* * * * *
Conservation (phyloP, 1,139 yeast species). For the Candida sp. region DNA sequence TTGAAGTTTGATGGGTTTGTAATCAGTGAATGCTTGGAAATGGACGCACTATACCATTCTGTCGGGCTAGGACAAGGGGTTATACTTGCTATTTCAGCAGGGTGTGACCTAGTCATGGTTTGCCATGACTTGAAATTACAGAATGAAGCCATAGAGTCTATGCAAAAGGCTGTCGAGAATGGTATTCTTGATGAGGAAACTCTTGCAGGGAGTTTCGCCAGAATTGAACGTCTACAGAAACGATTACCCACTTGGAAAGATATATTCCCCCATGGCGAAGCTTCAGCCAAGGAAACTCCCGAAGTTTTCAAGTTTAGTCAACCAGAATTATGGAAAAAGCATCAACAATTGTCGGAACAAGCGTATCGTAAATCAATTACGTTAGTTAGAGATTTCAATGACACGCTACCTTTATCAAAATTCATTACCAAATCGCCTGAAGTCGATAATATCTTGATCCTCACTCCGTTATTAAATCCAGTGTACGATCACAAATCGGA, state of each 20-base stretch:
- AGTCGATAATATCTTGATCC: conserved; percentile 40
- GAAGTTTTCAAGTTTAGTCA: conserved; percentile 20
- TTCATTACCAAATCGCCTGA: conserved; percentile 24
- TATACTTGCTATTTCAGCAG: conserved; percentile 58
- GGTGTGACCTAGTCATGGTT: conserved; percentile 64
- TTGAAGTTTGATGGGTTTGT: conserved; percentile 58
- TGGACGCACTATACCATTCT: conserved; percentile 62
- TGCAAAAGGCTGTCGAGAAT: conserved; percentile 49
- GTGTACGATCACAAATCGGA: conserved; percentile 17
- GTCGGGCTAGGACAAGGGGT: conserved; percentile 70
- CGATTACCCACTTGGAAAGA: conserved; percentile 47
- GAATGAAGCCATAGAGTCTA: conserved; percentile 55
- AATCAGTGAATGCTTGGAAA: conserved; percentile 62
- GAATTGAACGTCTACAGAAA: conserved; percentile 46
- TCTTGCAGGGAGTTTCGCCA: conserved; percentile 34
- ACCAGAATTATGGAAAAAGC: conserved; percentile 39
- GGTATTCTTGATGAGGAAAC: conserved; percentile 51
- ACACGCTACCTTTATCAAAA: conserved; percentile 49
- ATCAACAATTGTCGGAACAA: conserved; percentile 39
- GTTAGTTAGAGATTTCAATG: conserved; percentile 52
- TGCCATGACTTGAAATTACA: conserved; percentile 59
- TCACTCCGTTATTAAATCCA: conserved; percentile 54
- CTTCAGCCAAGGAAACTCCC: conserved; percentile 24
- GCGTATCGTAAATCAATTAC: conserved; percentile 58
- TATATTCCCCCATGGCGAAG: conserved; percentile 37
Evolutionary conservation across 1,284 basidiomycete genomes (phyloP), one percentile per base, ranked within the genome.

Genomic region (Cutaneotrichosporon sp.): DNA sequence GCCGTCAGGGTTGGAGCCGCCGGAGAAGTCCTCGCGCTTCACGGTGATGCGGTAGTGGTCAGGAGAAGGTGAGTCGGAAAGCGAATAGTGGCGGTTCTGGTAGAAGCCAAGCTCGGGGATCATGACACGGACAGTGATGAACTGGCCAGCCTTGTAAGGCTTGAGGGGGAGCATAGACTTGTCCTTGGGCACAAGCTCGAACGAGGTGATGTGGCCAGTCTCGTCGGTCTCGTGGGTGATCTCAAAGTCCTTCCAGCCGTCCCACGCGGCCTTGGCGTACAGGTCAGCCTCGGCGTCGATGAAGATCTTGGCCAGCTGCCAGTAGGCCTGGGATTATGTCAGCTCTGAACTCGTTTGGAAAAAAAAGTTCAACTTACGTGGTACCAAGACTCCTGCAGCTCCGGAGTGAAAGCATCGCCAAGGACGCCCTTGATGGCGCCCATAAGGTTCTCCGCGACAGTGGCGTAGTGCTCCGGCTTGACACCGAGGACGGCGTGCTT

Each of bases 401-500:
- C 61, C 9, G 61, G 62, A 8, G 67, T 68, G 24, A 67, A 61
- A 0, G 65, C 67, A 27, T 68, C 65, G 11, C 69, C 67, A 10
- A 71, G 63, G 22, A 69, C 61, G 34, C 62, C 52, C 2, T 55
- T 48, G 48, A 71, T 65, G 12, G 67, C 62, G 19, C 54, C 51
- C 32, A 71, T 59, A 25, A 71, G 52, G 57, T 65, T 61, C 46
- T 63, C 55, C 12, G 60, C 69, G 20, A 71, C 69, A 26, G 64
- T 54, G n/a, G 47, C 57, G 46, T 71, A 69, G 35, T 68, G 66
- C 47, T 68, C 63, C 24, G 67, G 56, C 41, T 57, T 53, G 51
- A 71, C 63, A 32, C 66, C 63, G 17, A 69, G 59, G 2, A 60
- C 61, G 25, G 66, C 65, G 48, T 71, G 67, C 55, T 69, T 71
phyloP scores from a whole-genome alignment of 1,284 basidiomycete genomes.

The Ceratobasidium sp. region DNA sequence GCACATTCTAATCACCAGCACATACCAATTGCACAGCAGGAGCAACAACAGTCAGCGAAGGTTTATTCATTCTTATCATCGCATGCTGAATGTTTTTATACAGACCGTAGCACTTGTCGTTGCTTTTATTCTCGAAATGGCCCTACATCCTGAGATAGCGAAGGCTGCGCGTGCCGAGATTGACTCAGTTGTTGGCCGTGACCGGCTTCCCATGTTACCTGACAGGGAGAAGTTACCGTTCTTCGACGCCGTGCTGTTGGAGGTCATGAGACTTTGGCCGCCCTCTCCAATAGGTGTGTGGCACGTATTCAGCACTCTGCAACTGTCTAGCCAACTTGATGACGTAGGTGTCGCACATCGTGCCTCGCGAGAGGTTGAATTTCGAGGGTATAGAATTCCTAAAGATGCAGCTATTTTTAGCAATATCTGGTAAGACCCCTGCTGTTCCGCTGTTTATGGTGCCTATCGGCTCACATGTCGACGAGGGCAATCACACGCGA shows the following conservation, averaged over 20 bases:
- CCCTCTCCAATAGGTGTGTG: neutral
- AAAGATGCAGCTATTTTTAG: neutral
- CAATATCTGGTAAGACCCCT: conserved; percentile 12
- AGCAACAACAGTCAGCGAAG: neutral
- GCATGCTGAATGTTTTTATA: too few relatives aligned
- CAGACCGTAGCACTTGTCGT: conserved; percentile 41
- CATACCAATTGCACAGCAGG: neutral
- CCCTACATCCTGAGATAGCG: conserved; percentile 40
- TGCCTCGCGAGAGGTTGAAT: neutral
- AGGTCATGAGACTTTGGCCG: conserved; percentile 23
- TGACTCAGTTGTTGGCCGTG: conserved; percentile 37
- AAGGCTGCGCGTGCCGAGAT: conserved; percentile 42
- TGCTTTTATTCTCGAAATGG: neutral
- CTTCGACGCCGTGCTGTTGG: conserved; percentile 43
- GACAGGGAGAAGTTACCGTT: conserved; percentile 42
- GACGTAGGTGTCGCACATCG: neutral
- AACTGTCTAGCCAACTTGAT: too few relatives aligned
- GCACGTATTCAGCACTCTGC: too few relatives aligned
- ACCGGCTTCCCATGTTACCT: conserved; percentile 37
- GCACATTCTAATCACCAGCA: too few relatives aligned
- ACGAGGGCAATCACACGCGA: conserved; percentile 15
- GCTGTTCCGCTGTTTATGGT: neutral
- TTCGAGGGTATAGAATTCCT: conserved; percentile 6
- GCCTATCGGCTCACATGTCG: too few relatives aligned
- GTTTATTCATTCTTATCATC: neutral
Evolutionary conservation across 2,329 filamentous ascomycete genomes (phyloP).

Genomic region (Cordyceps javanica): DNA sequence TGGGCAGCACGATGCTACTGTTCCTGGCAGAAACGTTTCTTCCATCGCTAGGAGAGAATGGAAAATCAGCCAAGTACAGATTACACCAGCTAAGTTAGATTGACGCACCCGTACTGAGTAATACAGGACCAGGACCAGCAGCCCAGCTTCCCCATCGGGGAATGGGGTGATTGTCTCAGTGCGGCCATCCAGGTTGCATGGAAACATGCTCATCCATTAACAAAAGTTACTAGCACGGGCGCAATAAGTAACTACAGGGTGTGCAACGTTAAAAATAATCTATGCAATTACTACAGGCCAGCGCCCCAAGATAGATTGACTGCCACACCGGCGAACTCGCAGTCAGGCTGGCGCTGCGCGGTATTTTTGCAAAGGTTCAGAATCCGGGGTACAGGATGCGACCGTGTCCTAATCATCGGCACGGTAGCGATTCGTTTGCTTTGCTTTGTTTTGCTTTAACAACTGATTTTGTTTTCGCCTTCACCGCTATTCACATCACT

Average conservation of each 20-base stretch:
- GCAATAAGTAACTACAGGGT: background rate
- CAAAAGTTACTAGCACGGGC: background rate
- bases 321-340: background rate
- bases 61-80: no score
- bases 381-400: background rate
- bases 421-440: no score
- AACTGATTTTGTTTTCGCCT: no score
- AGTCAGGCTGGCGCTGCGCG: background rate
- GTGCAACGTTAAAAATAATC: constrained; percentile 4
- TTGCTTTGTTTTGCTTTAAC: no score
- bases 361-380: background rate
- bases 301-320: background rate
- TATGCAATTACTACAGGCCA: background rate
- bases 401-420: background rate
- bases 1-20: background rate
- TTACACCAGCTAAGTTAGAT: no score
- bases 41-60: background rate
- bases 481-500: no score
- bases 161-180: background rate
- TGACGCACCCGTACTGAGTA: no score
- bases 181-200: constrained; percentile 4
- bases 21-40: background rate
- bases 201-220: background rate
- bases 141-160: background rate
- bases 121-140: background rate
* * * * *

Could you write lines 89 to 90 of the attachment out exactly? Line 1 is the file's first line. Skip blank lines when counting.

- TGACGCACCCGTACTGAGTA: no score
- bases 181-200: constrained; percentile 4